Monday, February 26, 2024

Archaeological books published for London Gateway

TWO new academic books have been published which capture years of maritime and land-based archaeological work carried out by DP World London Gateway.

The new books published this week Iron Age and Roman Salt making in Thames Estuary and Maritime Archaeology in the Thames Estuary, are being published as part of London Gateway’s environmental management programme.

The book, Iron Age and Roman Salt making in Thames Estuary has increased knowledge of industry taking place during this period. Before the introduction of refrigeration, salt was a critical commodity and the excavations have provided significant new information on the technologies employed during its production and evidence of associated industries which were found to take place on what is now known as the Stanford Wharf Nature Reserve.

The site’s bone assemblage suggests that beef was being salted there and that fish sauce, a luxury commodity, was also manufactured. Findings suggest that an expansion of activity in the later Roman period may be associated with supply to the Roman army.

The marine archaeological investigation undertaken in advance of the dredging of the Thames has been ground breaking; London Gateway is one of the largest marine archaeological programmes to be undertaken in the UK and the work has set a new benchmark for how such projects should be planned and delivered.

The published volume, Maritime Archaeology in the Thames Estuary, includes important finds related to late 19th and 20th century shipping and an assessment of the methodologies adopted during the investigations and is intended to stimulate debate on how archaeological mitigation ahead of port developments should be approached in the future.

Gill Andrews, London Gateway Archaeological Liaison Officer said: “Large scale infrastructure projects such as London Gateway offer an important opportunity to archaeologists, allowing for a more detailed and comprehensive understanding of past societies.

She added: “archaeological work at London Gateway has both challenged existing policies and approaches in order to establish more effective working practices and has added significantly to our knowledge of the past.

London Gateway’s support to the archaeological teams from Oxford Archaeology and Wessex Archaeology has been a major factor in the successful delivery of the archaeological mitigation programme.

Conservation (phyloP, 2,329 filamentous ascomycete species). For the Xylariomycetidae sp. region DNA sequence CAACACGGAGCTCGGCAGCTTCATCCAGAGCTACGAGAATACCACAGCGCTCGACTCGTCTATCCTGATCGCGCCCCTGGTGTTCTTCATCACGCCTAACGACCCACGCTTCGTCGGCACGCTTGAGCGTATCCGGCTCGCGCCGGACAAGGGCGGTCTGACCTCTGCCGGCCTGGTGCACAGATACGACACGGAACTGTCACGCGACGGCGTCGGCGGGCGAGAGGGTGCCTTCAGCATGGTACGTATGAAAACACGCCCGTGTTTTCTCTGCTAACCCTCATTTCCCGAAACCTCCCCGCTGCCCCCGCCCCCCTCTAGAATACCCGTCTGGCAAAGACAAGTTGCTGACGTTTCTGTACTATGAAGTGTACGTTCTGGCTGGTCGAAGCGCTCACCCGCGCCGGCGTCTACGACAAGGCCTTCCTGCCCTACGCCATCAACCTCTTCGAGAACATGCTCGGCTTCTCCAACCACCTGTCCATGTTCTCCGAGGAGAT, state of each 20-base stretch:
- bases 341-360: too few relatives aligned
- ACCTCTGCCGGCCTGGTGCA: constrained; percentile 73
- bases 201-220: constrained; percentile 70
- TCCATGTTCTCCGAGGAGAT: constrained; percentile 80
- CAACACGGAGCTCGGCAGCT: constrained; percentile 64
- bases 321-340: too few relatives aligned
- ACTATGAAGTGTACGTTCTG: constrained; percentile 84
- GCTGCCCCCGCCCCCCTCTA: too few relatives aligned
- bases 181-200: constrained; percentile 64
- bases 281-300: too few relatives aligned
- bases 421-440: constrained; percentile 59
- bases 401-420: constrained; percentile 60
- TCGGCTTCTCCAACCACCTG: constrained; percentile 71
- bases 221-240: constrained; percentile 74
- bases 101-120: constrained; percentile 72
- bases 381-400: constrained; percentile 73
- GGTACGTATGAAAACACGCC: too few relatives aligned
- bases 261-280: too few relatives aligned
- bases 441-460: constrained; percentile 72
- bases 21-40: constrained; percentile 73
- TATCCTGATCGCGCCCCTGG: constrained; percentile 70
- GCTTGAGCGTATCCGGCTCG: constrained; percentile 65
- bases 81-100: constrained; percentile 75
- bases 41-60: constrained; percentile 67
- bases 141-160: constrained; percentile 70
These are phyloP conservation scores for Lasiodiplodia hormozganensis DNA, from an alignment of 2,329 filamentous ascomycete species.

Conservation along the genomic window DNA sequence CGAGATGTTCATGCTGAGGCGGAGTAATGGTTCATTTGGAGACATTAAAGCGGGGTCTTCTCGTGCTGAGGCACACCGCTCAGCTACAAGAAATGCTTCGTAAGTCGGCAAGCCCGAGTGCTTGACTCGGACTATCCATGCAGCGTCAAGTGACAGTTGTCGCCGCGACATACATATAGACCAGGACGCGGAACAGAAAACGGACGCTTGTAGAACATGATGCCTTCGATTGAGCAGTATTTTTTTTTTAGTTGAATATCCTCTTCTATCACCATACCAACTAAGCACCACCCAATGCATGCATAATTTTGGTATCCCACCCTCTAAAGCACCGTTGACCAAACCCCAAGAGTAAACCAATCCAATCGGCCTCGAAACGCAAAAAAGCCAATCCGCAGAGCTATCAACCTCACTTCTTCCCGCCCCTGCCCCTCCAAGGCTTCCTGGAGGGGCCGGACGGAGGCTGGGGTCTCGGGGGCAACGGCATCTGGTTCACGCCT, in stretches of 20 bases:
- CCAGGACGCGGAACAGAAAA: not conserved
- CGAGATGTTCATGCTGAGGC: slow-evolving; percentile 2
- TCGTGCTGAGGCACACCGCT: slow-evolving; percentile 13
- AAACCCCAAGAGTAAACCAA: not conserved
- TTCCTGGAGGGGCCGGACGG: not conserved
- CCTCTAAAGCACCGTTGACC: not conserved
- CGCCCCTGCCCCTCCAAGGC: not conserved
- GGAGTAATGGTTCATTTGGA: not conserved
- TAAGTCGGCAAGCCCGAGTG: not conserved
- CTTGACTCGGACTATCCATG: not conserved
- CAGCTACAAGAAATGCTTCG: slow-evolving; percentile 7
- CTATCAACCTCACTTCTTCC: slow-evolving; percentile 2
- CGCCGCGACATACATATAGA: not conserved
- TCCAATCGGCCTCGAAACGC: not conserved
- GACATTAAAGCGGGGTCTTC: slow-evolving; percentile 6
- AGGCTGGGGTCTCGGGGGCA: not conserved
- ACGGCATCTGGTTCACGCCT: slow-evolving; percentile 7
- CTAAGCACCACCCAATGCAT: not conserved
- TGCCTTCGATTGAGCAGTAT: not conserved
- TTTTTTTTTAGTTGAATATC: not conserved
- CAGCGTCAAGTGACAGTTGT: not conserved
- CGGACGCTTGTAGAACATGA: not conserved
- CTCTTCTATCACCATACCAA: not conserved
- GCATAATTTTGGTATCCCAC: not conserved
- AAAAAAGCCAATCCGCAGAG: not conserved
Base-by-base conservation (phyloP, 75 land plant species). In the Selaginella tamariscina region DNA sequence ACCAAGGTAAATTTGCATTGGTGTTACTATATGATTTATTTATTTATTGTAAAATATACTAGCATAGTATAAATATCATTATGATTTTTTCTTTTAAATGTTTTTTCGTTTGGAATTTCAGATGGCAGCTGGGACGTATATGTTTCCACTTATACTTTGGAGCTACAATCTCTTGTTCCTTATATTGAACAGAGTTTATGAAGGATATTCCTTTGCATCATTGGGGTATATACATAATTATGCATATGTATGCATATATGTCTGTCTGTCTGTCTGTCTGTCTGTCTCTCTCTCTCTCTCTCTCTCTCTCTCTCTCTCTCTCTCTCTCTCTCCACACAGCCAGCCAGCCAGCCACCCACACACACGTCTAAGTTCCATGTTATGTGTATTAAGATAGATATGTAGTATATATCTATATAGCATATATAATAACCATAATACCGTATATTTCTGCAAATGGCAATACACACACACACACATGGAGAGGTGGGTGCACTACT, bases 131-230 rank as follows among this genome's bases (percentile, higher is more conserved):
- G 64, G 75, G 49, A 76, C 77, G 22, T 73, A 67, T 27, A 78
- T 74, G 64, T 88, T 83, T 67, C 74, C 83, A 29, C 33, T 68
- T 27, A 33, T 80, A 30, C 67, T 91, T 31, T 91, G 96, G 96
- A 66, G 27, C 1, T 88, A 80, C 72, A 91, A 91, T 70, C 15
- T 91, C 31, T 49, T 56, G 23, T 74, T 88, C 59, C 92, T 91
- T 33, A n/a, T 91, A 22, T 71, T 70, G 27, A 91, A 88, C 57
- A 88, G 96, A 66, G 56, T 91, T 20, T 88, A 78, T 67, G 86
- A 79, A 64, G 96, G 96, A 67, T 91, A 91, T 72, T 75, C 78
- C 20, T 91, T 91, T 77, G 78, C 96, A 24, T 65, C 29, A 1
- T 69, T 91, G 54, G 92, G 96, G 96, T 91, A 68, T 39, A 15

Richard Havis, Essex County Council Senior Historic Environment Officer, said: “It has been a pleasure to work with DP World London Gateway on this project. Excellent working relationships have been established and the archaeological work has been important and carried out to a high standard”

Christopher Pater, English Heritage Head of Marine Planning, said: “The maritime archaeological investigations undertaken on this major infrastructure project have contributed to the development of archaeological methodologies and will continue to inform the conduct of similar projects in the future.”

Marcus Pearson, London Gateway Environment Manager said: “This site has been a hub for industry, trade and distribution for over 2,000 years. The recent finds of a salt making industry, for preserved meat and fish sauce, adds to the known list of industry that has taken place on the site over centuries, including trading and distribution, oil refining and storage and the site will continue its long history of international trade with London Gateway opening in Q4 2013.

In addition to the academic volumes, two popular books have been published, one on the salt making site, the other on the maritime archaeology programme. These will be available at the Essex Wildlife Trust’s, Cory Environmental Trust Visitor Centre at Stanford-le-Hope. The finds from the salt-making site will be provided to Thurrock Museum and the maritime finds will be provided to Southend Museum.


  1. We should celebrate our historical past more and try to create more festivals may be good for local trade. Time Team for Henge at Chadwell and review of East Tilbury sites. Fascinating Pilgrim Way Churches running along Thames.


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